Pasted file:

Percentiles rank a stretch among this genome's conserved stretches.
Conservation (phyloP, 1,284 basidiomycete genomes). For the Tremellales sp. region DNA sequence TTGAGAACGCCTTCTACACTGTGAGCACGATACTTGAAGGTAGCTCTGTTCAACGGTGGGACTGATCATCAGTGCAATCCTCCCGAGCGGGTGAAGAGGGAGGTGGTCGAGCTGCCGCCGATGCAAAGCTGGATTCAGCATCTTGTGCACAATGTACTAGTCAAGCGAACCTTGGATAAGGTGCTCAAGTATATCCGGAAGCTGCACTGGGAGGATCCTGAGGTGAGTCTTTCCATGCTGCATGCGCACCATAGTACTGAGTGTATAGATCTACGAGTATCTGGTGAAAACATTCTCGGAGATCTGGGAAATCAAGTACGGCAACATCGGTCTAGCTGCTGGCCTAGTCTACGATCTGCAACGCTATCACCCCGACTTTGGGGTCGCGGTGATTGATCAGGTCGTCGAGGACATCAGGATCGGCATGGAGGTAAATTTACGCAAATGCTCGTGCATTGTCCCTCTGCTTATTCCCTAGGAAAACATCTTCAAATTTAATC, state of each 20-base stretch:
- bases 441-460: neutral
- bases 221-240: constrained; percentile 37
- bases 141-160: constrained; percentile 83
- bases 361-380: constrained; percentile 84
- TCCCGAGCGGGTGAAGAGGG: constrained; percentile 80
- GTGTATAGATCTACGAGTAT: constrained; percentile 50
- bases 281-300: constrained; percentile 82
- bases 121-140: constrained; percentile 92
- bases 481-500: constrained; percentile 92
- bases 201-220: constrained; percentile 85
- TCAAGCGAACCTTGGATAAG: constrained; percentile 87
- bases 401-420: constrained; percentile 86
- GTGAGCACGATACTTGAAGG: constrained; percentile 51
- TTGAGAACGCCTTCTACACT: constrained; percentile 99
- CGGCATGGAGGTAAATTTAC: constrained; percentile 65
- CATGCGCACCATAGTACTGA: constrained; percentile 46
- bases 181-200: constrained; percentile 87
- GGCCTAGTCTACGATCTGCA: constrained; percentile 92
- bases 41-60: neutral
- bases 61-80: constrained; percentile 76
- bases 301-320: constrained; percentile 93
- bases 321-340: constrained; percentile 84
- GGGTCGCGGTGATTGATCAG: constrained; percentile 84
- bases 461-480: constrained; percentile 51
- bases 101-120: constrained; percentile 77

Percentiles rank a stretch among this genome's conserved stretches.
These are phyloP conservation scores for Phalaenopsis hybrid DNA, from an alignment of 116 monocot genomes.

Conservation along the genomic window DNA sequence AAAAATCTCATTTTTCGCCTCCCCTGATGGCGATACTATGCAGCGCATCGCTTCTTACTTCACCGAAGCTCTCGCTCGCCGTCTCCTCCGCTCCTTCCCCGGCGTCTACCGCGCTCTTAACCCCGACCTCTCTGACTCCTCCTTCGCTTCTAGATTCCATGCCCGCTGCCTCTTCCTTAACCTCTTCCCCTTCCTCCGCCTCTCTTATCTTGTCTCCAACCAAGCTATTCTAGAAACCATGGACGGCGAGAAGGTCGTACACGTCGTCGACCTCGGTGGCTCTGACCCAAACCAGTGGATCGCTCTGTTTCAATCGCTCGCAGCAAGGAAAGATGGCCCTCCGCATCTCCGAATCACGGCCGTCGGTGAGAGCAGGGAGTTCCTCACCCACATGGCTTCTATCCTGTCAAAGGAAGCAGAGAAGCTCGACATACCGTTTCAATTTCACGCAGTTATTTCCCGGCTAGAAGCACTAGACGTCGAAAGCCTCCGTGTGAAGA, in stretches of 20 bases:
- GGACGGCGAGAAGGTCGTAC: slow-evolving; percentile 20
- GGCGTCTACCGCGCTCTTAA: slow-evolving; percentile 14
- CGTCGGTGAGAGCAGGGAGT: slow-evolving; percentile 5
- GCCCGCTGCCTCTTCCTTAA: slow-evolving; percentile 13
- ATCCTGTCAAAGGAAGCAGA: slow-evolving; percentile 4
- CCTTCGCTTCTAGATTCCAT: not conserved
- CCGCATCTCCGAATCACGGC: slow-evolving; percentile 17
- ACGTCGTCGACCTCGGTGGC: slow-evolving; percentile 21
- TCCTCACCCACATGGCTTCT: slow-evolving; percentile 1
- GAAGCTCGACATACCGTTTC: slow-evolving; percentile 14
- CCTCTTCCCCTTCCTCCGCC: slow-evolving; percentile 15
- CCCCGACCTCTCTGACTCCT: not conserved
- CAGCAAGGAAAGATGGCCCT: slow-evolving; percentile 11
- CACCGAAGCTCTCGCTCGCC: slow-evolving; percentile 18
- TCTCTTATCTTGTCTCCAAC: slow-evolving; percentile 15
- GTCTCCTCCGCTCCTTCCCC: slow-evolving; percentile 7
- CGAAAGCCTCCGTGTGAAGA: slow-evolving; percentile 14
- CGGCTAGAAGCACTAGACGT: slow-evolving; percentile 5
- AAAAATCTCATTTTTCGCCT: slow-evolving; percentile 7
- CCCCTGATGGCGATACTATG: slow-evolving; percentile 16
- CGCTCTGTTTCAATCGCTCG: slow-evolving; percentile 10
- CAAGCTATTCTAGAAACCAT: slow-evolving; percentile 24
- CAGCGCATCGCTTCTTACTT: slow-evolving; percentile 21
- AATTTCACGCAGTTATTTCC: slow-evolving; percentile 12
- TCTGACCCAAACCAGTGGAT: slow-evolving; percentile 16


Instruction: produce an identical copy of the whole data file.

Percentiles rank a stretch among this genome's conserved stretches.
Conservation (phyloP, 1,284 basidiomycete genomes). For the Tremellales sp. region DNA sequence TTGAGAACGCCTTCTACACTGTGAGCACGATACTTGAAGGTAGCTCTGTTCAACGGTGGGACTGATCATCAGTGCAATCCTCCCGAGCGGGTGAAGAGGGAGGTGGTCGAGCTGCCGCCGATGCAAAGCTGGATTCAGCATCTTGTGCACAATGTACTAGTCAAGCGAACCTTGGATAAGGTGCTCAAGTATATCCGGAAGCTGCACTGGGAGGATCCTGAGGTGAGTCTTTCCATGCTGCATGCGCACCATAGTACTGAGTGTATAGATCTACGAGTATCTGGTGAAAACATTCTCGGAGATCTGGGAAATCAAGTACGGCAACATCGGTCTAGCTGCTGGCCTAGTCTACGATCTGCAACGCTATCACCCCGACTTTGGGGTCGCGGTGATTGATCAGGTCGTCGAGGACATCAGGATCGGCATGGAGGTAAATTTACGCAAATGCTCGTGCATTGTCCCTCTGCTTATTCCCTAGGAAAACATCTTCAAATTTAATC, state of each 20-base stretch:
- bases 441-460: neutral
- bases 221-240: constrained; percentile 37
- bases 141-160: constrained; percentile 83
- bases 361-380: constrained; percentile 84
- TCCCGAGCGGGTGAAGAGGG: constrained; percentile 80
- GTGTATAGATCTACGAGTAT: constrained; percentile 50
- bases 281-300: constrained; percentile 82
- bases 121-140: constrained; percentile 92
- bases 481-500: constrained; percentile 92
- bases 201-220: constrained; percentile 85
- TCAAGCGAACCTTGGATAAG: constrained; percentile 87
- bases 401-420: constrained; percentile 86
- GTGAGCACGATACTTGAAGG: constrained; percentile 51
- TTGAGAACGCCTTCTACACT: constrained; percentile 99
- CGGCATGGAGGTAAATTTAC: constrained; percentile 65
- CATGCGCACCATAGTACTGA: constrained; percentile 46
- bases 181-200: constrained; percentile 87
- GGCCTAGTCTACGATCTGCA: constrained; percentile 92
- bases 41-60: neutral
- bases 61-80: constrained; percentile 76
- bases 301-320: constrained; percentile 93
- bases 321-340: constrained; percentile 84
- GGGTCGCGGTGATTGATCAG: constrained; percentile 84
- bases 461-480: constrained; percentile 51
- bases 101-120: constrained; percentile 77

Percentiles rank a stretch among this genome's conserved stretches.
These are phyloP conservation scores for Phalaenopsis hybrid DNA, from an alignment of 116 monocot genomes.

Conservation along the genomic window DNA sequence AAAAATCTCATTTTTCGCCTCCCCTGATGGCGATACTATGCAGCGCATCGCTTCTTACTTCACCGAAGCTCTCGCTCGCCGTCTCCTCCGCTCCTTCCCCGGCGTCTACCGCGCTCTTAACCCCGACCTCTCTGACTCCTCCTTCGCTTCTAGATTCCATGCCCGCTGCCTCTTCCTTAACCTCTTCCCCTTCCTCCGCCTCTCTTATCTTGTCTCCAACCAAGCTATTCTAGAAACCATGGACGGCGAGAAGGTCGTACACGTCGTCGACCTCGGTGGCTCTGACCCAAACCAGTGGATCGCTCTGTTTCAATCGCTCGCAGCAAGGAAAGATGGCCCTCCGCATCTCCGAATCACGGCCGTCGGTGAGAGCAGGGAGTTCCTCACCCACATGGCTTCTATCCTGTCAAAGGAAGCAGAGAAGCTCGACATACCGTTTCAATTTCACGCAGTTATTTCCCGGCTAGAAGCACTAGACGTCGAAAGCCTCCGTGTGAAGA, in stretches of 20 bases:
- GGACGGCGAGAAGGTCGTAC: slow-evolving; percentile 20
- GGCGTCTACCGCGCTCTTAA: slow-evolving; percentile 14
- CGTCGGTGAGAGCAGGGAGT: slow-evolving; percentile 5
- GCCCGCTGCCTCTTCCTTAA: slow-evolving; percentile 13
- ATCCTGTCAAAGGAAGCAGA: slow-evolving; percentile 4
- CCTTCGCTTCTAGATTCCAT: not conserved
- CCGCATCTCCGAATCACGGC: slow-evolving; percentile 17
- ACGTCGTCGACCTCGGTGGC: slow-evolving; percentile 21
- TCCTCACCCACATGGCTTCT: slow-evolving; percentile 1
- GAAGCTCGACATACCGTTTC: slow-evolving; percentile 14
- CCTCTTCCCCTTCCTCCGCC: slow-evolving; percentile 15
- CCCCGACCTCTCTGACTCCT: not conserved
- CAGCAAGGAAAGATGGCCCT: slow-evolving; percentile 11
- CACCGAAGCTCTCGCTCGCC: slow-evolving; percentile 18
- TCTCTTATCTTGTCTCCAAC: slow-evolving; percentile 15
- GTCTCCTCCGCTCCTTCCCC: slow-evolving; percentile 7
- CGAAAGCCTCCGTGTGAAGA: slow-evolving; percentile 14
- CGGCTAGAAGCACTAGACGT: slow-evolving; percentile 5
- AAAAATCTCATTTTTCGCCT: slow-evolving; percentile 7
- CCCCTGATGGCGATACTATG: slow-evolving; percentile 16
- CGCTCTGTTTCAATCGCTCG: slow-evolving; percentile 10
- CAAGCTATTCTAGAAACCAT: slow-evolving; percentile 24
- CAGCGCATCGCTTCTTACTT: slow-evolving; percentile 21
- AATTTCACGCAGTTATTTCC: slow-evolving; percentile 12
- TCTGACCCAAACCAGTGGAT: slow-evolving; percentile 16